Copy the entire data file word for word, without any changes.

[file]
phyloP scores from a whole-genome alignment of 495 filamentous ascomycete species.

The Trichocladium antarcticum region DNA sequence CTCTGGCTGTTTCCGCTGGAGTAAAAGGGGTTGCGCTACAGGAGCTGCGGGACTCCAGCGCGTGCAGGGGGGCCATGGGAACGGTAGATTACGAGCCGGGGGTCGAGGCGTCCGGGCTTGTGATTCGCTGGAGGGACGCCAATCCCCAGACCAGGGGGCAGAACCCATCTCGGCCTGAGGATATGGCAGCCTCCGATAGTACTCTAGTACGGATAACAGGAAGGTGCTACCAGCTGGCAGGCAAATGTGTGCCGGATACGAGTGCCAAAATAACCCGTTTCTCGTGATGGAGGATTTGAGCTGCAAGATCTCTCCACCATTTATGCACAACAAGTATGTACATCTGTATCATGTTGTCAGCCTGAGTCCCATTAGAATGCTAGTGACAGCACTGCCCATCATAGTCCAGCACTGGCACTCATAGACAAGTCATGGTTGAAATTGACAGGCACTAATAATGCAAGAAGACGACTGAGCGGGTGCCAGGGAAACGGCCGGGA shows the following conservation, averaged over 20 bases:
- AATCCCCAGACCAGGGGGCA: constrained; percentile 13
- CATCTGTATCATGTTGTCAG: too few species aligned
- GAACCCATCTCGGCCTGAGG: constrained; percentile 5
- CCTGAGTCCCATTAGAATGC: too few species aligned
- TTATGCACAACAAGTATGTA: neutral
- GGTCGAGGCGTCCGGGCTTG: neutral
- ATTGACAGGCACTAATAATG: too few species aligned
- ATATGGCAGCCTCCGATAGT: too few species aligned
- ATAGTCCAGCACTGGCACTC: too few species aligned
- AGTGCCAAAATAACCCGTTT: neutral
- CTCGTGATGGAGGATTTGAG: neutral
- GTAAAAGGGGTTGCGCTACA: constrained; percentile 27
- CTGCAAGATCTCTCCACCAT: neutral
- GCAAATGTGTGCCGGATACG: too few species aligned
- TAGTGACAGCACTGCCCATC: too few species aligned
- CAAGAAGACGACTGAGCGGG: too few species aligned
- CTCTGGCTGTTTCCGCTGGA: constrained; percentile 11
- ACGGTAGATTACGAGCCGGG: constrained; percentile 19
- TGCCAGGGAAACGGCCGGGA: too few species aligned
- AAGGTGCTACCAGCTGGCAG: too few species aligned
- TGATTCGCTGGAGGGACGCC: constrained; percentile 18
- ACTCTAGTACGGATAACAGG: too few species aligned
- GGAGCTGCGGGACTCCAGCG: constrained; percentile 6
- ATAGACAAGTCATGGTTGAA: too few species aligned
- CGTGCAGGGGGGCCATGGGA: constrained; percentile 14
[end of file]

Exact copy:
phyloP scores from a whole-genome alignment of 495 filamentous ascomycete species.

The Trichocladium antarcticum region DNA sequence CTCTGGCTGTTTCCGCTGGAGTAAAAGGGGTTGCGCTACAGGAGCTGCGGGACTCCAGCGCGTGCAGGGGGGCCATGGGAACGGTAGATTACGAGCCGGGGGTCGAGGCGTCCGGGCTTGTGATTCGCTGGAGGGACGCCAATCCCCAGACCAGGGGGCAGAACCCATCTCGGCCTGAGGATATGGCAGCCTCCGATAGTACTCTAGTACGGATAACAGGAAGGTGCTACCAGCTGGCAGGCAAATGTGTGCCGGATACGAGTGCCAAAATAACCCGTTTCTCGTGATGGAGGATTTGAGCTGCAAGATCTCTCCACCATTTATGCACAACAAGTATGTACATCTGTATCATGTTGTCAGCCTGAGTCCCATTAGAATGCTAGTGACAGCACTGCCCATCATAGTCCAGCACTGGCACTCATAGACAAGTCATGGTTGAAATTGACAGGCACTAATAATGCAAGAAGACGACTGAGCGGGTGCCAGGGAAACGGCCGGGA shows the following conservation, averaged over 20 bases:
- AATCCCCAGACCAGGGGGCA: constrained; percentile 13
- CATCTGTATCATGTTGTCAG: too few species aligned
- GAACCCATCTCGGCCTGAGG: constrained; percentile 5
- CCTGAGTCCCATTAGAATGC: too few species aligned
- TTATGCACAACAAGTATGTA: neutral
- GGTCGAGGCGTCCGGGCTTG: neutral
- ATTGACAGGCACTAATAATG: too few species aligned
- ATATGGCAGCCTCCGATAGT: too few species aligned
- ATAGTCCAGCACTGGCACTC: too few species aligned
- AGTGCCAAAATAACCCGTTT: neutral
- CTCGTGATGGAGGATTTGAG: neutral
- GTAAAAGGGGTTGCGCTACA: constrained; percentile 27
- CTGCAAGATCTCTCCACCAT: neutral
- GCAAATGTGTGCCGGATACG: too few species aligned
- TAGTGACAGCACTGCCCATC: too few species aligned
- CAAGAAGACGACTGAGCGGG: too few species aligned
- CTCTGGCTGTTTCCGCTGGA: constrained; percentile 11
- ACGGTAGATTACGAGCCGGG: constrained; percentile 19
- TGCCAGGGAAACGGCCGGGA: too few species aligned
- AAGGTGCTACCAGCTGGCAG: too few species aligned
- TGATTCGCTGGAGGGACGCC: constrained; percentile 18
- ACTCTAGTACGGATAACAGG: too few species aligned
- GGAGCTGCGGGACTCCAGCG: constrained; percentile 6
- ATAGACAAGTCATGGTTGAA: too few species aligned
- CGTGCAGGGGGGCCATGGGA: constrained; percentile 14